Amid African Famine, Hedge Funds Buy Massive Tracts of Farm Land07:49
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A woman from southern Somalia holds tree branches for her makeshift shelter at a refugee camp in Mogadishu, Somalia. (AP)
A woman from southern Somalia holds tree branches for her makeshift shelter at a refugee camp in Mogadishu, Somalia. (AP)

Western hedge funds have begun buying up vast parcels of land all over Africa  (148 million acres in the last three years alone) according to a series of new reports by the Oakland Institute — that's an area larger than California. According to the reports, the purchases are displacing millions of Africans from fertile farmland and the land is often used to produce export commodities, including biofuels, cut flowers and specialized foods.

Researchers say that they have looked at the contracts and found clauses that allow foreign companies to keep exporting as much as 80 percent of what is grown on the acquired land even if the host country is experiencing food shortages.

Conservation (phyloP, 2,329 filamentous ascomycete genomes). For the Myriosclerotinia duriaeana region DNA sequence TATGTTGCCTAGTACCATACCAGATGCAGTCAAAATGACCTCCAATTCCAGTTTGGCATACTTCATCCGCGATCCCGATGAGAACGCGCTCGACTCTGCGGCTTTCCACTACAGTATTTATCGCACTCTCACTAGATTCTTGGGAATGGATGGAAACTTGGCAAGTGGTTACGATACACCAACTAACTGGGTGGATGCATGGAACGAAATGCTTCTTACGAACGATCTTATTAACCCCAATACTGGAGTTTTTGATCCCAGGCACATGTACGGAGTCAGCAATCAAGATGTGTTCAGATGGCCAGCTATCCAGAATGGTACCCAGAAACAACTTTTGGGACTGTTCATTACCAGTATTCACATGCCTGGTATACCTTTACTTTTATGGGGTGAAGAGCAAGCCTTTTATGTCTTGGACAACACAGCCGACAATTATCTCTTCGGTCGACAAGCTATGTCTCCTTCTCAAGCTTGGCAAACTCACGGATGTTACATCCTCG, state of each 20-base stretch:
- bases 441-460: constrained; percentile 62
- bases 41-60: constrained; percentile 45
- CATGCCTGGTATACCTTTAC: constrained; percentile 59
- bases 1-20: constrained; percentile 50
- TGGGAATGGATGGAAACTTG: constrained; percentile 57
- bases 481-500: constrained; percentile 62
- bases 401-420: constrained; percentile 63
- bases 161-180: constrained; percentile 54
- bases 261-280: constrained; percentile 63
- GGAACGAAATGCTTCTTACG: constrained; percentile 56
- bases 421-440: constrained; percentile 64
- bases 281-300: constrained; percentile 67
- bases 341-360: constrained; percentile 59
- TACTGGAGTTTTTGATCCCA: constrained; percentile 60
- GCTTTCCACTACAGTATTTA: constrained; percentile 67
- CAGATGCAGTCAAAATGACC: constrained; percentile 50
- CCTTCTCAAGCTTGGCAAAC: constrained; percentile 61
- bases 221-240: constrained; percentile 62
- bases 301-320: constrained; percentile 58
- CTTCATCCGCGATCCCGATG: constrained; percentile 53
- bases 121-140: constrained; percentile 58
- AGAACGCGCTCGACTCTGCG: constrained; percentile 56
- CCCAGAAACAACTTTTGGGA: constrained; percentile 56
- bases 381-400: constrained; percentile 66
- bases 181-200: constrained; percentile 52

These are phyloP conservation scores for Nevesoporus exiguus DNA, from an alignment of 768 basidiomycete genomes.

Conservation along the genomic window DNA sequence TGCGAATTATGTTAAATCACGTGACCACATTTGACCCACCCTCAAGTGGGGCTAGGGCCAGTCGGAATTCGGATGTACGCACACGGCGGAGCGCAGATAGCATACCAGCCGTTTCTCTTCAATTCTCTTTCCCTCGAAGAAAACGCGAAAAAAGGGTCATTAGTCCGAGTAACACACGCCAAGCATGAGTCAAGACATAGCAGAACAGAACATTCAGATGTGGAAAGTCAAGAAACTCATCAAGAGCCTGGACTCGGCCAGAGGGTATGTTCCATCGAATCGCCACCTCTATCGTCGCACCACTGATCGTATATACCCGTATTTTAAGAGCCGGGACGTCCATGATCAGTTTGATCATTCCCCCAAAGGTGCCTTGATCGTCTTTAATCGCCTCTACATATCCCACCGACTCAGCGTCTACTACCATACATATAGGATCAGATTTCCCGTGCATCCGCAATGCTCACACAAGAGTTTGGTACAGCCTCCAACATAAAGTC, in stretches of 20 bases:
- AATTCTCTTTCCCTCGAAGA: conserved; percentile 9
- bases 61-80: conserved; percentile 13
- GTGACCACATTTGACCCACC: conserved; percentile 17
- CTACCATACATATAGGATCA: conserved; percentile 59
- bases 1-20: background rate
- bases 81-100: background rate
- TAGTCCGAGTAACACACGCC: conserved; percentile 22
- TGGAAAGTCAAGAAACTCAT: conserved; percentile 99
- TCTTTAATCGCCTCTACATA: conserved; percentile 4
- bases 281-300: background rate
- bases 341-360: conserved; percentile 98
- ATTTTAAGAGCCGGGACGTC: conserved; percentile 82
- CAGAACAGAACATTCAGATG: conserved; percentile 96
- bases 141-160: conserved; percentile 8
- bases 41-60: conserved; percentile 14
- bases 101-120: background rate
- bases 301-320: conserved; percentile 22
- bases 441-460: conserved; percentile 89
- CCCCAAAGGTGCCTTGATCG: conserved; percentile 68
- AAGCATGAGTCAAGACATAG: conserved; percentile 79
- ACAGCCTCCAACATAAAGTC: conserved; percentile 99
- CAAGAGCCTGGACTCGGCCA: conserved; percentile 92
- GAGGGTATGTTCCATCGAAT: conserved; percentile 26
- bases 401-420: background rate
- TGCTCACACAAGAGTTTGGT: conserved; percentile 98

Lead researcher Anuradha Mittal tells Here and Now's Robin Young that "the companies boast they can make a profit even without growing anything on the land," because of the way the contracts are written.

"With the collapse of the housing market, there is a drive for the new commodity to invest in,
Mittal said. "These hedge funds are promising returns of 25 to 40 percent."

Mittal called this the new investment bubble.

Guest:

  • Anuradha Mittal, founder and executive director of the progressive think tank, the Oakland Institute.

This segment aired on August 10, 2011.

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